Iran Nuclear NewsNetanyahu presses Congress over threat of nuclear Iran

Netanyahu presses Congress over threat of nuclear Iran


ImageCNN: Israeli Prime Minister Benjamin Netanyahu reiterated his concern over the potential of a nuclear-armed Iran during meetings with top congressional leaders Tuesday.

ImageWASHINGTON (CNN) — Israeli Prime Minister Benjamin Netanyahu reiterated his concern over the potential of a nuclear-armed Iran during meetings with top congressional leaders Tuesday.

He met with the Senate Foreign Relations Committee first, followed by House Speaker Nancy Pelosi and House Minority Leader John Boehner.

An Iranian regime armed with nuclear weapons "is a great danger to all of us, to Israel specifically and to the moderate Arab regimes, [and] to America," Netanyahu said after his meeting with Pelosi and Boehner.

"Especially if this regime were to arm itself or arm terrorists with nuclear weapons, the consequences could be unimaginable."

Netanyahu also reiterated his call for normalizing relations between Israel and the "broader Arab world" while moving forward on the Israeli-Palestinian peace process.

"We have to do this in tandem," he said. "That's going to be our policy. … If we do it together, we'll get a lot further, a lot faster."

Pelosi said she endorsed a two-state solution for the Israelis and Palestinians, but emphasized that it "must be a solution that provides for a democratic Jewish state of Israel living side by side with her Palestinian neighbors."

"The question of Iran is one that is of concern to us in Congress," she said. "… It is an issue for the world. It is important for all of us to work together to be sure that Iran does not develop a weapon of mass destruction."

Netanyahu is on his first visit to Washington since becoming prime minister earlier this year — his second time as head of Israel's government.

He met Monday with President Obama at the White House and dined with Secretary of State Hillary Clinton.

Obama offered the hawkish Israeli leader a small diplomatic victory, warning that he would not allow Iran to drag out talks as a way of buying time while it develops nuclear weapons.

Speaking at an Oval Office news conference, Obama again refused to commit to an "artificial deadline" for Iranian negotiations. But he also warned that he would not allow such talks, which he expects to accelerate after the Iranian presidential election in June, to be used as an excuse for delay.

"We're not going to have talks forever. We're not going to create a situation in which the talks become an excuse for inaction while Iran proceeds with developing … and deploying a nuclear weapon," he said.

He said the United States is not "foreclosing a range of steps, including much stronger international sanctions, in assuring that Iran understands that we are serious."

The issue of Iran's nuclear ambitions has become increasingly urgent in recent months. Netanyahu wanted a time limit for negotiations relating to such ambitions, with the threat of military action if no resolution is reached.

Both Israel and the United States believe Iran is seeking nuclear weapons under the guise of a civilian nuclear energy program; Tehran denies the accusation. Israeli leaders have pointed to Iranian President Mahmoud Ahmadinejad's calls for the end of Israel as a Jewish state, and argue that quick action is needed.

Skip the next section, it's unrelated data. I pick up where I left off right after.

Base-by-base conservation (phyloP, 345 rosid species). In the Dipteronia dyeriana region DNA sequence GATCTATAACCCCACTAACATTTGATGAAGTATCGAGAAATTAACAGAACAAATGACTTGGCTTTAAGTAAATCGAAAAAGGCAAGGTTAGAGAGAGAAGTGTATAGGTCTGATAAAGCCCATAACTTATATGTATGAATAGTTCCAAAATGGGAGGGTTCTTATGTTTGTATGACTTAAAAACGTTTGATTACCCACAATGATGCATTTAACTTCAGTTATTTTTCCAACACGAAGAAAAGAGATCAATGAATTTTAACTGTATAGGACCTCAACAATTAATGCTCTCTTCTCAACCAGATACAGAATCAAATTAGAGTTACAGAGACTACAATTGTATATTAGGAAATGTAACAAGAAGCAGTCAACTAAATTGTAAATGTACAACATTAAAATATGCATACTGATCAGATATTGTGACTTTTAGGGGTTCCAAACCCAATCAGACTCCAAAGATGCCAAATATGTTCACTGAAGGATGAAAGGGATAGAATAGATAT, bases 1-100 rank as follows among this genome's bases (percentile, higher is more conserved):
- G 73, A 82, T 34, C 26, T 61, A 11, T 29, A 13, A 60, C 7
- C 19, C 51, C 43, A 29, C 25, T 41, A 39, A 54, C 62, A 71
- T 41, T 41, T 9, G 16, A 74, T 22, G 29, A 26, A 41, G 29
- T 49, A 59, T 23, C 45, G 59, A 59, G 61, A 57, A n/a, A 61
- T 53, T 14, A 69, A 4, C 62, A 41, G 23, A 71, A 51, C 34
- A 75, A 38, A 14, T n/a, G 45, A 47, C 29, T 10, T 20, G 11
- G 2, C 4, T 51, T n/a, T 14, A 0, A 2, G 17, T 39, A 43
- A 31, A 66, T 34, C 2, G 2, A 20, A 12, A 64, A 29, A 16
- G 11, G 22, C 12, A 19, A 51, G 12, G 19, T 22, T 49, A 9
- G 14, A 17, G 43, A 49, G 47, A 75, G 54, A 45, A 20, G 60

Clinton and Netanyahu also talked about Iran, among other issues, during a 90-minute working dinner Monday night, according to a senior State Department official.

"Clinton's messages were entirely consistent with President Obama's," the official said. "She reiterated our support for a two-state solution, and explained our strategy for direct engagement as a means to prevent Iran from developing a nuclear weapons capability."

In his appearance at the White House, Netanyahu emphasized that while "the common goal is peace … the common threat we face are terrorist threats and organizations that seek to undermine [that] peace and threaten both our peoples."

The prime minister called Iran the biggest threat to peace in the region.

"If Iran were to acquire nuclear weapons, it could give a nuclear umbrella to terrorists, or worse, could actually give [them] nuclear weapons. And that would put us all in great peril," he said.

Obama is considered to have a more conciliatory approach to the Arab and Muslim world than Netanyahu.

Obama supports the idea of a Palestinian state alongside a secure Israel. Netanyahu has not endorsed the idea, arguing that Israel first needs security guarantees and a clear Palestinian partner for peace talks.

The Palestinians issued a statement after the meeting criticizing Netanyahu for failing to more explicitly endorse a two-state solution.

Netanyahu "missed yet another opportunity to show himself to be a genuine partner for peace," said chief Palestinian negotiator Saeb Erakat. "Calling for negotiations without a clearly defined end goal offers only the promise of more process, not progress."

Despite their differences, Obama and Netanyahu agree on numerous key issues, such as U.S. military and financial support for Israel.

Obama also supports funding for Palestinian entities not controlled by Hamas, which controls Gaza and which the United States labels a terrorist organization.

Before making his trip to Washington, Netanyahu met with leaders of Jordan and Egypt, viewed as potential partners in the effort to bring peace to the region.

Obama will host Egyptian President Hosni Mubarak on May 26 and Palestinian Authority President Mahmoud Abbas on May 28.

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